Jesus resurrected and Mary Magdalene

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I had quite the busy and interesting weekend.  I wrote an article that was posted in the Green Bay Press Gazette Faith Perspective column on Friday and it stirred a lot of discussion.  The article I wrote had the original title of “Salvation—A Free Gift and What it Costs Us”.  But the editor changed the title to “Salvation—Not Just a Gift—It Must be Earned”!  The article goes on to say that while we cannot earn salvation on our own efforts, we have a responsibility when we take the free gift of salvation—a responsibility to seek holiness, obey God and live a life that brings glory to Him.  In fairness, the editor had no hidden agenda in the change of title—it was just necessary to shorten the title so the entire column would fit into the allotted space.  But it made for an interesting weekend.

I watch a great deal of what is called “Christian television” on networks like The Church Channel and WORD Television.  And while some of the teachings are solid biblical meat for Christians, an increasing amount is “marshmallow Christianity”.  An increasing number of television preachers seem to be making a good living preying on the hopes and fears of Christians facing tough economic times or illness.  One man claims if you send him $130 he will send you an anointed prayer cloth and if you pray over it, God will make you financially prosperous and heal any sickness you face.

A scripture these preachers often misuse is from John 10:10:  “The thief comes only to steal and kill and destroy; I have come that they may have life and have it more abundantly.”  They claim this as a verse that says Jesus does not want us to be poor or sick—he wants us to be rich and prosperous.  Now, is God capable of delivering us from poverty or sickness—of course!  But there is great danger when we twist scripture to use it as a secret formula for wealth and health.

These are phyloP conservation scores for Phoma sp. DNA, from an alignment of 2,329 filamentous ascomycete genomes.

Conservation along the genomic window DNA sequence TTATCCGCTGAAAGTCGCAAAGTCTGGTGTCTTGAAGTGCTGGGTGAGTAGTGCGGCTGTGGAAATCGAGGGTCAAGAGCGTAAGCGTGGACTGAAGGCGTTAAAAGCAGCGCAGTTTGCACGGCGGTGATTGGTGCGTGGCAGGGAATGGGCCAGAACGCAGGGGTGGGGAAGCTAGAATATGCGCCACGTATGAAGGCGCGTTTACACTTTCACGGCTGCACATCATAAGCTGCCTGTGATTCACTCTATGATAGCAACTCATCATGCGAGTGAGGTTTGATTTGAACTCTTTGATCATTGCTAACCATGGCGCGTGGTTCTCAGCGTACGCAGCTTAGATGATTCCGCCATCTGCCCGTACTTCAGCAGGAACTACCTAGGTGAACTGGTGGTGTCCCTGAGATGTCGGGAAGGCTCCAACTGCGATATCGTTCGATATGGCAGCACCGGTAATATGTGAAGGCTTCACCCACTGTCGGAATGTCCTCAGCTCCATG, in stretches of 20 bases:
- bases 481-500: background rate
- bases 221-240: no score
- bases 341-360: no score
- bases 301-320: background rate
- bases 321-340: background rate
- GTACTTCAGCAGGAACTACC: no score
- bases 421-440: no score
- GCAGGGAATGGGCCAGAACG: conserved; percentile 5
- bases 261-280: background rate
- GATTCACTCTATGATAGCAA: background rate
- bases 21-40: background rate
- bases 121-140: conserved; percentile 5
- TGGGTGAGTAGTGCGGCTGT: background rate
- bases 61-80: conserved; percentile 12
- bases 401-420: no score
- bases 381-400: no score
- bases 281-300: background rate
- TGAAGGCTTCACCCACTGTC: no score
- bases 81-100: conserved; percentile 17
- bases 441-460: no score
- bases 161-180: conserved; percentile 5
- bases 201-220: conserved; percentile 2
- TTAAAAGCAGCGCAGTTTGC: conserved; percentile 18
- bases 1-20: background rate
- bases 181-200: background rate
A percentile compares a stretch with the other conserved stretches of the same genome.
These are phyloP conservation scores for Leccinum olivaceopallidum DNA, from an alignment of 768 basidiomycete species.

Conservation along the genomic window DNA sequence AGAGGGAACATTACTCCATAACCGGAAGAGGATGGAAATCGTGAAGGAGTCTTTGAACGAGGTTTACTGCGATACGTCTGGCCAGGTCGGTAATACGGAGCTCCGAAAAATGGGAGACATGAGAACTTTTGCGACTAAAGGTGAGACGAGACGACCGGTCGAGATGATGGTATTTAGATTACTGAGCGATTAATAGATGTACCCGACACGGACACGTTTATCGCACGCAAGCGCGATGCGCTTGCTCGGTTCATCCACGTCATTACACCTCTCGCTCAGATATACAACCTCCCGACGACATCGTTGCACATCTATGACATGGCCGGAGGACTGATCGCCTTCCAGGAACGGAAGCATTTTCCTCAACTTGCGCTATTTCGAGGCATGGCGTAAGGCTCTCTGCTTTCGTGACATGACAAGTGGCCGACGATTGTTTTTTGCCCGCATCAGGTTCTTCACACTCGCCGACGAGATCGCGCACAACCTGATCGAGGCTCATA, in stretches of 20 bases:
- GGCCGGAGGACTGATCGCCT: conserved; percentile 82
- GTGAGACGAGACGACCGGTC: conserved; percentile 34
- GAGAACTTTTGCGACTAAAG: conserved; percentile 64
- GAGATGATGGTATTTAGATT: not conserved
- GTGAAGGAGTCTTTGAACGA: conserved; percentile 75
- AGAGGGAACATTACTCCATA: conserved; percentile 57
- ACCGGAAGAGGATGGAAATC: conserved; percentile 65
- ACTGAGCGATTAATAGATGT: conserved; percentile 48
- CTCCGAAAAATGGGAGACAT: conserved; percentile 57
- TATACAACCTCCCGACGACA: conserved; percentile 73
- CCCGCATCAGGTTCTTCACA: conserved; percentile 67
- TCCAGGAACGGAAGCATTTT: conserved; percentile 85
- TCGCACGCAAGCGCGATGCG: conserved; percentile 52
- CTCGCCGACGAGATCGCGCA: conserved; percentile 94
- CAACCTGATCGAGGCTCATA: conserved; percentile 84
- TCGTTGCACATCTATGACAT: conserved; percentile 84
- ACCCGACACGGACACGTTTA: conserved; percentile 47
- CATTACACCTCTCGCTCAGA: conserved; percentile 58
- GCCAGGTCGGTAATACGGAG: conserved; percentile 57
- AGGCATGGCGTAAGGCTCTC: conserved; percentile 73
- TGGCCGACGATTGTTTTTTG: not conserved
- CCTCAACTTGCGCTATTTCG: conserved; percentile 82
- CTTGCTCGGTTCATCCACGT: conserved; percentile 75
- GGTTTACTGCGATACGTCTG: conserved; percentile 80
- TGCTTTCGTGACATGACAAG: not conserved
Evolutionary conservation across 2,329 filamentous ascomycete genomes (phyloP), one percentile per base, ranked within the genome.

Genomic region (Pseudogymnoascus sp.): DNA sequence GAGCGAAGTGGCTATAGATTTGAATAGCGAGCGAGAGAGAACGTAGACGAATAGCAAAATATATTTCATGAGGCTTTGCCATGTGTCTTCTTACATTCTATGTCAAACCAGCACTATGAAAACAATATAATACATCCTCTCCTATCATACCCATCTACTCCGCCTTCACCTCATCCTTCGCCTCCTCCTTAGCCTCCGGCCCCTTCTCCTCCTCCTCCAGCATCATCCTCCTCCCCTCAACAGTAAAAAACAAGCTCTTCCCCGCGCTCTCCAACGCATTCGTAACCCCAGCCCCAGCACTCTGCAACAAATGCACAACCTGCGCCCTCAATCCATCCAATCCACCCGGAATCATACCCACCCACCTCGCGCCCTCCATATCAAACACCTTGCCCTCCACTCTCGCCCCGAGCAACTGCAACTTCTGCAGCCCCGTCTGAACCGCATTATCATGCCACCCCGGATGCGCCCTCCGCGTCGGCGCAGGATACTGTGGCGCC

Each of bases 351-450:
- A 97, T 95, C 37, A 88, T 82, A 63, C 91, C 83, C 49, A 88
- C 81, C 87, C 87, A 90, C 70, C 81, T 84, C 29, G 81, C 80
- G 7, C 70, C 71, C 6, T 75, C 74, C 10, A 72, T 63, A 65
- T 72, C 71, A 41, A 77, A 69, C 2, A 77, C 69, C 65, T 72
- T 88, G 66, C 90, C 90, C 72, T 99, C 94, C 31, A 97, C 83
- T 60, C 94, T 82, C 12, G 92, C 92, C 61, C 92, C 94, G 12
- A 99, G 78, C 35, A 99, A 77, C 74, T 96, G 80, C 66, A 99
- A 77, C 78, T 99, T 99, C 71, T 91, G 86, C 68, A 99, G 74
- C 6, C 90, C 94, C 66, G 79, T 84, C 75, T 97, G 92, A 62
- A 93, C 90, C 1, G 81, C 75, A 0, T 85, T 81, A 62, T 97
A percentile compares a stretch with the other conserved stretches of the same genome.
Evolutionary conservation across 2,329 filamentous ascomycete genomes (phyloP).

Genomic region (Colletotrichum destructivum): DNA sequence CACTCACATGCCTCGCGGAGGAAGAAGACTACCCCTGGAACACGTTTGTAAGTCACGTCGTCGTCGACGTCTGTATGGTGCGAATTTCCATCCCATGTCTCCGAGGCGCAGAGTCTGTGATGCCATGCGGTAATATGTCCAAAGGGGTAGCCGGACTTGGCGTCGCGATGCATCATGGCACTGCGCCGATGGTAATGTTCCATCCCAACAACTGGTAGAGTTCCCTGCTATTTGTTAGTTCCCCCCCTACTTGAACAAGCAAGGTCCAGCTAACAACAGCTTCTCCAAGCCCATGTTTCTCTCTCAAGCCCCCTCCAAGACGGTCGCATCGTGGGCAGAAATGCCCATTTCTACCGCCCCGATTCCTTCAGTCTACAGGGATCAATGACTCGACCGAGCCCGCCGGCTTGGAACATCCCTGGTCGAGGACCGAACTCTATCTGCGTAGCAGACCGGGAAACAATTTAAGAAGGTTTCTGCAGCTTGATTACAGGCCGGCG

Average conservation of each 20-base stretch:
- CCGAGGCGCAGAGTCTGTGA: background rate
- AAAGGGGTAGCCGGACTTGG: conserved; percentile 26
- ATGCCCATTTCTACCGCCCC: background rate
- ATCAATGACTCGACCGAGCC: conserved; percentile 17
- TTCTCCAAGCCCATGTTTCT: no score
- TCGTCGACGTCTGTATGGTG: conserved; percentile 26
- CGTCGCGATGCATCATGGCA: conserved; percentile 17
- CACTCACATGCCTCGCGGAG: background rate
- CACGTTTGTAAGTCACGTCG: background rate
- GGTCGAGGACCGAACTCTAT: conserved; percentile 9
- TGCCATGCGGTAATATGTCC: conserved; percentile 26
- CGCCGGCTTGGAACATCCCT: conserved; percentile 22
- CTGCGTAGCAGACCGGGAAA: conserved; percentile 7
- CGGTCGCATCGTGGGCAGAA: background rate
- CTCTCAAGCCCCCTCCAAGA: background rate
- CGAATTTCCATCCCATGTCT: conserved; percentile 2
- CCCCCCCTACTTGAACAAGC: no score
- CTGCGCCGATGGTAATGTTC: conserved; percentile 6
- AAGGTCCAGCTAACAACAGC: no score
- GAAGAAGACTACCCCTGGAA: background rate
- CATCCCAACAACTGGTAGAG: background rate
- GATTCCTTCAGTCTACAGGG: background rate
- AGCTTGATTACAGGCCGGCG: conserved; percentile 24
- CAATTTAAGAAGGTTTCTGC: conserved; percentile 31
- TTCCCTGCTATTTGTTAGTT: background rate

What about the faithful man who prays for years that God would heal him of an infirmity—and God answers him as He answered Paul’s similar prayer—“My grace is sufficient?”  Or the mother who prays for her child faced with a terminal illness—and God chooses to bring the child home to heaven?  When we falsely prop these people up—telling them if they only have enough faith that God will do anything they ask—are we causing them to stumble when God does not answer their prayers as they desire?

No doubt God is capable of doing anything consistent with his nature.  He can heal the sick, provide financial security and even raise the dead.  But he is God—and he alone knows what is best for each of us according to his perfect will.

Perhaps we should challenge and ask ourselves just what we mean when we say we have faith in God?  Do we mean we have faith that he will provide for all our wants and desires?  Or do we mean we have faith in him that he alone knows what is best for us, no matter how our prayers are answered?  Jesus never promised us a life of comfort or wealth.  In fact he warned us we would face trials and tribulations.  But these days more and more are preaching that life should be a pain free journey where God is our genie in the bottle—just waiting to fulfill every desire if we just believe it enough.

Yes, one day God will provide us a life free of stress, pain and death—and that day will come when we are in heaven, living an eternal life in his glory.  But for now, many of us will face hardships, trials and tribulations.  And how we respond to those troubles says a lot about where our real faith is.